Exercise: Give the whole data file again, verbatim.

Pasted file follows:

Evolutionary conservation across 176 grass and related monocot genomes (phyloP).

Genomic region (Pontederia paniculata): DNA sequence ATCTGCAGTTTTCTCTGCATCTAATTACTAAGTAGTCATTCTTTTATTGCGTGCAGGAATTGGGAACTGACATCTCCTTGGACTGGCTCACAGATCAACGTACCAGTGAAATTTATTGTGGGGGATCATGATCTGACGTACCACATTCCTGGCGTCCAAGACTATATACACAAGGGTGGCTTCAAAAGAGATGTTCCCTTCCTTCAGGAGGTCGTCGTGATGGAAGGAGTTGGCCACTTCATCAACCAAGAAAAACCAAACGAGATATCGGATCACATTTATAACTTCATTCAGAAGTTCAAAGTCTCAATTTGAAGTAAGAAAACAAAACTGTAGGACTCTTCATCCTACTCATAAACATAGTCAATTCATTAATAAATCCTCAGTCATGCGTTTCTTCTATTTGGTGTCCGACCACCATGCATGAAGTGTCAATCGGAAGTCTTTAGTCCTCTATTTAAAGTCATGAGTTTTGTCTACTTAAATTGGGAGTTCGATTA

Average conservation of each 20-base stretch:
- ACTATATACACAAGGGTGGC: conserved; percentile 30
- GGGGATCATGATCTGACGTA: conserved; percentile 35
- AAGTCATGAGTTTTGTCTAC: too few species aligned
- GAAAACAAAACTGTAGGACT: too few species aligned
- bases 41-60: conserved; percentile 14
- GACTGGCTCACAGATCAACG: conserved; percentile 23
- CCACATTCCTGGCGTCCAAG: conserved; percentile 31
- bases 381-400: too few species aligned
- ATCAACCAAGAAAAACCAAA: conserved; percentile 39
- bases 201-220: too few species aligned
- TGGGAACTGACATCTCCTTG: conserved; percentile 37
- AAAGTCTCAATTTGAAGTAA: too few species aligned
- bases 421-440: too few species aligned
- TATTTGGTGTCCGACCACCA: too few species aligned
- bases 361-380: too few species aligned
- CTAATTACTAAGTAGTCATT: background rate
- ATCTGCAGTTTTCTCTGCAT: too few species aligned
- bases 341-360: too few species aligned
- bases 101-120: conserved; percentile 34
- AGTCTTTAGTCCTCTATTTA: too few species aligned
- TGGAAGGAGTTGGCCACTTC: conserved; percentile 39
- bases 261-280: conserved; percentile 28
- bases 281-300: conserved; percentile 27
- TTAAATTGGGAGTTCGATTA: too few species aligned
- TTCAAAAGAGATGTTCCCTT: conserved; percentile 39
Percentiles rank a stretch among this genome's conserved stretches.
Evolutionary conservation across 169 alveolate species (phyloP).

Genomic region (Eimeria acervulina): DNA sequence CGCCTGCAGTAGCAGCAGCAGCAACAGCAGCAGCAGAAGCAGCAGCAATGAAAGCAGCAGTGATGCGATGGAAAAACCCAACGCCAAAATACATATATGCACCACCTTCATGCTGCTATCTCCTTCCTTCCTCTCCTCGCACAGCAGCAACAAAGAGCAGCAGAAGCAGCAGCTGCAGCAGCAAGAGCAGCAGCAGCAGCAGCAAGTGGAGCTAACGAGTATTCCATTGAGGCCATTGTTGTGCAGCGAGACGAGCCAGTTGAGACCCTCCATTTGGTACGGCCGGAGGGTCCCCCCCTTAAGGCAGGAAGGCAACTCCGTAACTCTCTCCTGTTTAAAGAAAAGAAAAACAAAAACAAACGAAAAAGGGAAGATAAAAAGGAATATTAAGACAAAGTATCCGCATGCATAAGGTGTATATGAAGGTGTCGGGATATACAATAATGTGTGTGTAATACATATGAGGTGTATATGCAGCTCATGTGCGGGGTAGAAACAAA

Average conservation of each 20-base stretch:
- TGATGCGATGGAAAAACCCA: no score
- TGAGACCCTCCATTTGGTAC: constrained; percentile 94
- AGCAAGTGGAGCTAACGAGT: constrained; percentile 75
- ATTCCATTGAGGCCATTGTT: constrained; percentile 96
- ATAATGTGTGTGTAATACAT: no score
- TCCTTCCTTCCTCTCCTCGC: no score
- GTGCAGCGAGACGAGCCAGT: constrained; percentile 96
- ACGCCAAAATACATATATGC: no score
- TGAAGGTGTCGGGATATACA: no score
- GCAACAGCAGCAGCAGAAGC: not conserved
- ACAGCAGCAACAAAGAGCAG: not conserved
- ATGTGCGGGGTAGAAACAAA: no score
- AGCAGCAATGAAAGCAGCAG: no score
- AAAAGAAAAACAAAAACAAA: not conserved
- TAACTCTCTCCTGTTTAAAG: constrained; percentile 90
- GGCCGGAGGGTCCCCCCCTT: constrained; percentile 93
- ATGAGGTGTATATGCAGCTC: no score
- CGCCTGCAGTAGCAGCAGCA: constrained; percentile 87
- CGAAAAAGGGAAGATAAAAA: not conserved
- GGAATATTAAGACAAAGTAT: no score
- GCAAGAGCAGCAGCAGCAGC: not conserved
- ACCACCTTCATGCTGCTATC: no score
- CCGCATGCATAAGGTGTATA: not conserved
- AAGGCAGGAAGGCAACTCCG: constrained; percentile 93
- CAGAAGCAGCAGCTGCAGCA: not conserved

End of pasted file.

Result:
Evolutionary conservation across 176 grass and related monocot genomes (phyloP).

Genomic region (Pontederia paniculata): DNA sequence ATCTGCAGTTTTCTCTGCATCTAATTACTAAGTAGTCATTCTTTTATTGCGTGCAGGAATTGGGAACTGACATCTCCTTGGACTGGCTCACAGATCAACGTACCAGTGAAATTTATTGTGGGGGATCATGATCTGACGTACCACATTCCTGGCGTCCAAGACTATATACACAAGGGTGGCTTCAAAAGAGATGTTCCCTTCCTTCAGGAGGTCGTCGTGATGGAAGGAGTTGGCCACTTCATCAACCAAGAAAAACCAAACGAGATATCGGATCACATTTATAACTTCATTCAGAAGTTCAAAGTCTCAATTTGAAGTAAGAAAACAAAACTGTAGGACTCTTCATCCTACTCATAAACATAGTCAATTCATTAATAAATCCTCAGTCATGCGTTTCTTCTATTTGGTGTCCGACCACCATGCATGAAGTGTCAATCGGAAGTCTTTAGTCCTCTATTTAAAGTCATGAGTTTTGTCTACTTAAATTGGGAGTTCGATTA

Average conservation of each 20-base stretch:
- ACTATATACACAAGGGTGGC: conserved; percentile 30
- GGGGATCATGATCTGACGTA: conserved; percentile 35
- AAGTCATGAGTTTTGTCTAC: too few species aligned
- GAAAACAAAACTGTAGGACT: too few species aligned
- bases 41-60: conserved; percentile 14
- GACTGGCTCACAGATCAACG: conserved; percentile 23
- CCACATTCCTGGCGTCCAAG: conserved; percentile 31
- bases 381-400: too few species aligned
- ATCAACCAAGAAAAACCAAA: conserved; percentile 39
- bases 201-220: too few species aligned
- TGGGAACTGACATCTCCTTG: conserved; percentile 37
- AAAGTCTCAATTTGAAGTAA: too few species aligned
- bases 421-440: too few species aligned
- TATTTGGTGTCCGACCACCA: too few species aligned
- bases 361-380: too few species aligned
- CTAATTACTAAGTAGTCATT: background rate
- ATCTGCAGTTTTCTCTGCAT: too few species aligned
- bases 341-360: too few species aligned
- bases 101-120: conserved; percentile 34
- AGTCTTTAGTCCTCTATTTA: too few species aligned
- TGGAAGGAGTTGGCCACTTC: conserved; percentile 39
- bases 261-280: conserved; percentile 28
- bases 281-300: conserved; percentile 27
- TTAAATTGGGAGTTCGATTA: too few species aligned
- TTCAAAAGAGATGTTCCCTT: conserved; percentile 39
Percentiles rank a stretch among this genome's conserved stretches.
Evolutionary conservation across 169 alveolate species (phyloP).

Genomic region (Eimeria acervulina): DNA sequence CGCCTGCAGTAGCAGCAGCAGCAACAGCAGCAGCAGAAGCAGCAGCAATGAAAGCAGCAGTGATGCGATGGAAAAACCCAACGCCAAAATACATATATGCACCACCTTCATGCTGCTATCTCCTTCCTTCCTCTCCTCGCACAGCAGCAACAAAGAGCAGCAGAAGCAGCAGCTGCAGCAGCAAGAGCAGCAGCAGCAGCAGCAAGTGGAGCTAACGAGTATTCCATTGAGGCCATTGTTGTGCAGCGAGACGAGCCAGTTGAGACCCTCCATTTGGTACGGCCGGAGGGTCCCCCCCTTAAGGCAGGAAGGCAACTCCGTAACTCTCTCCTGTTTAAAGAAAAGAAAAACAAAAACAAACGAAAAAGGGAAGATAAAAAGGAATATTAAGACAAAGTATCCGCATGCATAAGGTGTATATGAAGGTGTCGGGATATACAATAATGTGTGTGTAATACATATGAGGTGTATATGCAGCTCATGTGCGGGGTAGAAACAAA

Average conservation of each 20-base stretch:
- TGATGCGATGGAAAAACCCA: no score
- TGAGACCCTCCATTTGGTAC: constrained; percentile 94
- AGCAAGTGGAGCTAACGAGT: constrained; percentile 75
- ATTCCATTGAGGCCATTGTT: constrained; percentile 96
- ATAATGTGTGTGTAATACAT: no score
- TCCTTCCTTCCTCTCCTCGC: no score
- GTGCAGCGAGACGAGCCAGT: constrained; percentile 96
- ACGCCAAAATACATATATGC: no score
- TGAAGGTGTCGGGATATACA: no score
- GCAACAGCAGCAGCAGAAGC: not conserved
- ACAGCAGCAACAAAGAGCAG: not conserved
- ATGTGCGGGGTAGAAACAAA: no score
- AGCAGCAATGAAAGCAGCAG: no score
- AAAAGAAAAACAAAAACAAA: not conserved
- TAACTCTCTCCTGTTTAAAG: constrained; percentile 90
- GGCCGGAGGGTCCCCCCCTT: constrained; percentile 93
- ATGAGGTGTATATGCAGCTC: no score
- CGCCTGCAGTAGCAGCAGCA: constrained; percentile 87
- CGAAAAAGGGAAGATAAAAA: not conserved
- GGAATATTAAGACAAAGTAT: no score
- GCAAGAGCAGCAGCAGCAGC: not conserved
- ACCACCTTCATGCTGCTATC: no score
- CCGCATGCATAAGGTGTATA: not conserved
- AAGGCAGGAAGGCAACTCCG: constrained; percentile 93
- CAGAAGCAGCAGCTGCAGCA: not conserved